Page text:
Exercise Visit the support site and review the five most recent questions. Which do you think are ‘good’, from the guidelines offered above? Which have received helpful answers? Can you figure out who the person answering the question is, i.e., why do they think they have an answer?

# 4 A sequence analysis package tour

This very open-ended topic points to some of the most prominent Bioconductor packages for sequence analysis. Use the opportunity in this lab to explore the package vignettes and help pages highlighted below; many of the material will be covered in greater detail in subsequent labs and lectures.

Basics

• Bioconductor packages are listed on the biocViews page. Each package has ‘biocViews’ (tags from a controlled vocabulary) associated with it; these can be searched to identify appropriately tagged packages, as can the package title and author.
• Each package has a ‘landing page’, e.g., for GenomicRanges. Visit this landing page, and note the description, authors, and installation instructions. Packages are often written up in the scientific literature, and if available the corresponding citation is present on the landing page. Also on the landing page are links to the vignettes and reference manual and, at the bottom, an indication of cross-platform availability and download statistics.
• A package needs to be installed once, using the instructions on the landing page. Once installed, the package can be loaded into an R session and the help system queried interactively, as outlined above:
library(GenomicRanges)
help(package="GenomicRanges")
vignette(package="GenomicRanges")
vignette(package="GenomicRanges", "GenomicRangesHOWTOs")
?GRanges

Domain-specific analysis – explore the landing pages, vignettes, and reference manuals of two or three of the following packages.

• Important packages for analysis of differential expression include edgeR and DESeq2; both have excellent vignettes for exploration. Additional research methods embodied in Bioconductor packages can be discovered by visiting the biocViews web page, searching for the ‘DifferentialExpression’ view term, and narrowing the selection by searching for ‘RNA seq’ and similar.
• Single-cell ‘omics are increasingly important. From the biocViews page, enter ’single cell’ in the ‘search table’ field. Check out the single-cell workflow for an overview of key packages.
• Popular ChIP-seq packages include DiffBind and csaw for comparison of peaks across samples, ChIPQC for quality assessment, and ChIPpeakAnno and ChIPseeker for annotating results (e.g., discovering nearby genes). What other ChIP-seq packages are listed on the biocViews page?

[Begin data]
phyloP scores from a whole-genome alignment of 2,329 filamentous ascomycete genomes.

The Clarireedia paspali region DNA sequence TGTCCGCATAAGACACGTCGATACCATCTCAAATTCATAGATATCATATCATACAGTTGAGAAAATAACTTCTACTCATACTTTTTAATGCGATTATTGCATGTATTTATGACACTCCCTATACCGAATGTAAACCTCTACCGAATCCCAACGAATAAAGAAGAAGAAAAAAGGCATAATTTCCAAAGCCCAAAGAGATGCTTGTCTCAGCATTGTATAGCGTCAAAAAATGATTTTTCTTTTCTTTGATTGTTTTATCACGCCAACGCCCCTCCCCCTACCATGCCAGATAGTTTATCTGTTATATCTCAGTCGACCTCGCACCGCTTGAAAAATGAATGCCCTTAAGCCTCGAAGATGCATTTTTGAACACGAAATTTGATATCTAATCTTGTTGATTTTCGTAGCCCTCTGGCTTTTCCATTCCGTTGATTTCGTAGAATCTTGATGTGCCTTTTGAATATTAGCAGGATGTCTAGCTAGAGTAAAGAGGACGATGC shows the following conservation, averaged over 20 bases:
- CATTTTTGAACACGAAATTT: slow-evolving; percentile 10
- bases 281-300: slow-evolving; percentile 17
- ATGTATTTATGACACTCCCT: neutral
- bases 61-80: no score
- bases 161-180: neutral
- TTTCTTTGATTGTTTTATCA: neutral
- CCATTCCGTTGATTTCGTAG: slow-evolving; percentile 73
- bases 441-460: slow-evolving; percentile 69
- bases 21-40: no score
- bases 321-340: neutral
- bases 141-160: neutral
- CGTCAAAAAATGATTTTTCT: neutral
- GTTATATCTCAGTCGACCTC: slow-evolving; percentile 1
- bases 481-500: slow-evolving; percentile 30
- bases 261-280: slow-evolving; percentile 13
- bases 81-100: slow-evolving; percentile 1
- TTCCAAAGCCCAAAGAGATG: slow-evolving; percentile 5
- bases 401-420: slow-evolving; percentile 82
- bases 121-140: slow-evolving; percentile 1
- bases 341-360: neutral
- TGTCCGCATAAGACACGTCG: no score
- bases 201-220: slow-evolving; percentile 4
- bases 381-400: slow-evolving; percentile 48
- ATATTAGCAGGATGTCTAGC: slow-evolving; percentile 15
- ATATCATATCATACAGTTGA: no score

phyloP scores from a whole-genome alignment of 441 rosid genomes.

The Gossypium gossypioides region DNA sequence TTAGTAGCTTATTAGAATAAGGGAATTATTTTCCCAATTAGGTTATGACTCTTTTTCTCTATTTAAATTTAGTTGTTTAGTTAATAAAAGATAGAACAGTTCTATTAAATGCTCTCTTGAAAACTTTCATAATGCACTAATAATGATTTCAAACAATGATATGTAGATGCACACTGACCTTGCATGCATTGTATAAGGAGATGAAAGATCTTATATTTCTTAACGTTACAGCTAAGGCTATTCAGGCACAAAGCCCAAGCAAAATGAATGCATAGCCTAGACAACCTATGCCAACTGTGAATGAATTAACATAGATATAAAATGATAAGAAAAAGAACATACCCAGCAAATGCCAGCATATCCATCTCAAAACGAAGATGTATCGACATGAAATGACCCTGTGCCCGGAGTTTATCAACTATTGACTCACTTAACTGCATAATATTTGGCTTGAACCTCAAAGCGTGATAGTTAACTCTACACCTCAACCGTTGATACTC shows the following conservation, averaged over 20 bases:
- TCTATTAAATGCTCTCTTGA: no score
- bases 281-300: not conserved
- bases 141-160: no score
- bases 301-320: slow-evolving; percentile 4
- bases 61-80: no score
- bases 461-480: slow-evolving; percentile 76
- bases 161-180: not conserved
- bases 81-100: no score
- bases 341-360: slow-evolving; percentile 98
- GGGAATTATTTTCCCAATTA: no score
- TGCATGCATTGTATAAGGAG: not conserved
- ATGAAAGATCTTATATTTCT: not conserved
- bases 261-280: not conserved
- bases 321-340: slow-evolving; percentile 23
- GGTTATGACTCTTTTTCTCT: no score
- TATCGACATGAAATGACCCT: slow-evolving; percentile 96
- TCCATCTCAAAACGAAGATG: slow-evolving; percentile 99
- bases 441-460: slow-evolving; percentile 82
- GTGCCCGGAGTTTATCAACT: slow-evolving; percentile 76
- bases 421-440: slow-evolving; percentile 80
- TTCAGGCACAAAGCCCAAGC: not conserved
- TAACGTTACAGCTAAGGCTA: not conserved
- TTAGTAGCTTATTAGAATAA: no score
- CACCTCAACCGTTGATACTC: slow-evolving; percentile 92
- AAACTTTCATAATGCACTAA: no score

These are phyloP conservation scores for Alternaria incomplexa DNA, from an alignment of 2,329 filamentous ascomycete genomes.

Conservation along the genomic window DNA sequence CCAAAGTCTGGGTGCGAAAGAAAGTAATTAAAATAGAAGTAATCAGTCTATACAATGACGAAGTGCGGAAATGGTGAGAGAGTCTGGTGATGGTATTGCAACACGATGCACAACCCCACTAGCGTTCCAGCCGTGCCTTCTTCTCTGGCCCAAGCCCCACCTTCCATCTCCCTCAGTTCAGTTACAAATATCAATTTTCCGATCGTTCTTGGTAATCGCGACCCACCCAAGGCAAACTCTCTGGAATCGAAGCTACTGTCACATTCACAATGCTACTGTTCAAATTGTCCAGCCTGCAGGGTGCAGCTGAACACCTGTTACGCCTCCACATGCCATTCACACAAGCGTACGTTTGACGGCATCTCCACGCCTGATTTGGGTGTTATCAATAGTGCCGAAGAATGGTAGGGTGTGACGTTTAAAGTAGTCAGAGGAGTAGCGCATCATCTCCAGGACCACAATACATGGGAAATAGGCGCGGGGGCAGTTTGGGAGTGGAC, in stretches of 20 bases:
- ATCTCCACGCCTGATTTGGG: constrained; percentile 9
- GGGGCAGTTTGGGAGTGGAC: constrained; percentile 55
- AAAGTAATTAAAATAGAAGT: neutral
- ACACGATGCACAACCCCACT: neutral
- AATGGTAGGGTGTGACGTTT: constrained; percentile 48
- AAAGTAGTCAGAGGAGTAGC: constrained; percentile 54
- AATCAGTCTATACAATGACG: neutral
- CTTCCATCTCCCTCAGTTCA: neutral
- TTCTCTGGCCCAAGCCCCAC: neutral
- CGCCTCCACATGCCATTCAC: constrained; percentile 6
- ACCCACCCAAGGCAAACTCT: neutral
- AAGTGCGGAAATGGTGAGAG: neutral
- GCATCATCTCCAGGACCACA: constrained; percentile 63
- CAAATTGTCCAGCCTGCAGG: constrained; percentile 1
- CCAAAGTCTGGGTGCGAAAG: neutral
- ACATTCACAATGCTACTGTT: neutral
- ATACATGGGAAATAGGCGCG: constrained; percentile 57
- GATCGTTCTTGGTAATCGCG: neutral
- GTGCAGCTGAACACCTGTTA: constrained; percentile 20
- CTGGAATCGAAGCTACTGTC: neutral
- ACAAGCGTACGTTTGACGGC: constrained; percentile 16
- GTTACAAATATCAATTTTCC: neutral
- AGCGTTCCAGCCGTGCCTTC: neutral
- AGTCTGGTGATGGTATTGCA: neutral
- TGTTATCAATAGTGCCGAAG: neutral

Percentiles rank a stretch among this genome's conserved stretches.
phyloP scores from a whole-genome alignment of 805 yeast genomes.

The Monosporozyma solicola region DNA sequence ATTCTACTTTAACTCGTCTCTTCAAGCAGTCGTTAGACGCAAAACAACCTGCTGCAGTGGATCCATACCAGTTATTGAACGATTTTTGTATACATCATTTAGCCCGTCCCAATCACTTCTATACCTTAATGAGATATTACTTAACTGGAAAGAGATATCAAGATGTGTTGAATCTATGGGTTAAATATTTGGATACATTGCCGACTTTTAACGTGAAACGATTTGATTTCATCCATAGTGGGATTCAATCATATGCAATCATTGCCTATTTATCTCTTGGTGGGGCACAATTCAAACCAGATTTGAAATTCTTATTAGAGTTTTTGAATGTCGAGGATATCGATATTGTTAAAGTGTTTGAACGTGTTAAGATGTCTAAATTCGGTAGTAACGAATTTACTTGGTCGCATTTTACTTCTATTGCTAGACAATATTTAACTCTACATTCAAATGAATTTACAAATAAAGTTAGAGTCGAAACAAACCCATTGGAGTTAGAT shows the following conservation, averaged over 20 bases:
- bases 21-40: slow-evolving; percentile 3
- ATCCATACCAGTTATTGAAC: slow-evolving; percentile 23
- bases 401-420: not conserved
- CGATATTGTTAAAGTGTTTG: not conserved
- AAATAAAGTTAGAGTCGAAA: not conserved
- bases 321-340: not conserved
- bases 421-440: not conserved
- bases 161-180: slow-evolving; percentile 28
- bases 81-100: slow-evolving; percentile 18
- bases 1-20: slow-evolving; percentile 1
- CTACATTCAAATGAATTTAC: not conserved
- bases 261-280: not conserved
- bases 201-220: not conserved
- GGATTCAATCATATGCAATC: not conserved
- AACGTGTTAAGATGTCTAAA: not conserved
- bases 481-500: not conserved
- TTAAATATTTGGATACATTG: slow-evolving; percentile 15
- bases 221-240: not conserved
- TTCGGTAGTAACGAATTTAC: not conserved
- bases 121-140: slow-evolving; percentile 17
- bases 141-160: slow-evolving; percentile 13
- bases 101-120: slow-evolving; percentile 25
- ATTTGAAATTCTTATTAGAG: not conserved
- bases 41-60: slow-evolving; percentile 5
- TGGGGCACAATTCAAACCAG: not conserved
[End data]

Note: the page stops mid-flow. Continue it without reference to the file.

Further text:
• Working with called variants (VCF files) is facilitated by packages such as VariantAnnotation, VariantFiltering, and ensemblVEP; packages for calling variants include, e.g., h5vc and VariantTools.
• Several packages identify copy number variants from sequence data, including cn.mops; from the biocViews page, what other copy number packages are available? The CNTools package provides some useful facilities for comparison of segments across samples.
• Microbiome and metagenomic analysis is facilitated by packages such as phyloseq and metagenomeSeq.
• Metabolomics, chemoinformatics, image analysis, and many other high-throughput analysis domains are also represented in Bioconductor; explore these via biocViews and title searches.

Working with sequences, alignments, common web file formats, and raw data; these packages rely very heavily on the IRanges / GenomicRanges infrastructure that we will encounter later in the course.

• The Biostrings package is used to represent DNA and other sequences, with many convenient sequence-related functions. Check out the functions documented on the help page ?consensusMatrix, for instance. Also check out the BSgenome package for working with whole genome sequences, e.g., ?"getSeq,BSgenome-method"
• The GenomicAlignments package is used to input reads aligned to a reference genome. See for instance the ?readGAlignments help page and vigentte(package="GenomicAlignments", "summarizeOverlaps")
• The rtracklayer import and export functions can read in many common file types, e.g., BED, WIG, GTF, …, in addition to querying and navigating the UCSC genome browser. Check out the ?import page for basic usage.
• The ShortRead and Rsamtools packages can be used for lower-level access to FASTQ and BAM files, respectively.
• Many genomics data files are very large. We’ll explore strategies of restriction (only input some of the data in the file) and iteration (read the file in chunks, rather than its entirety) for processing large data in other labs.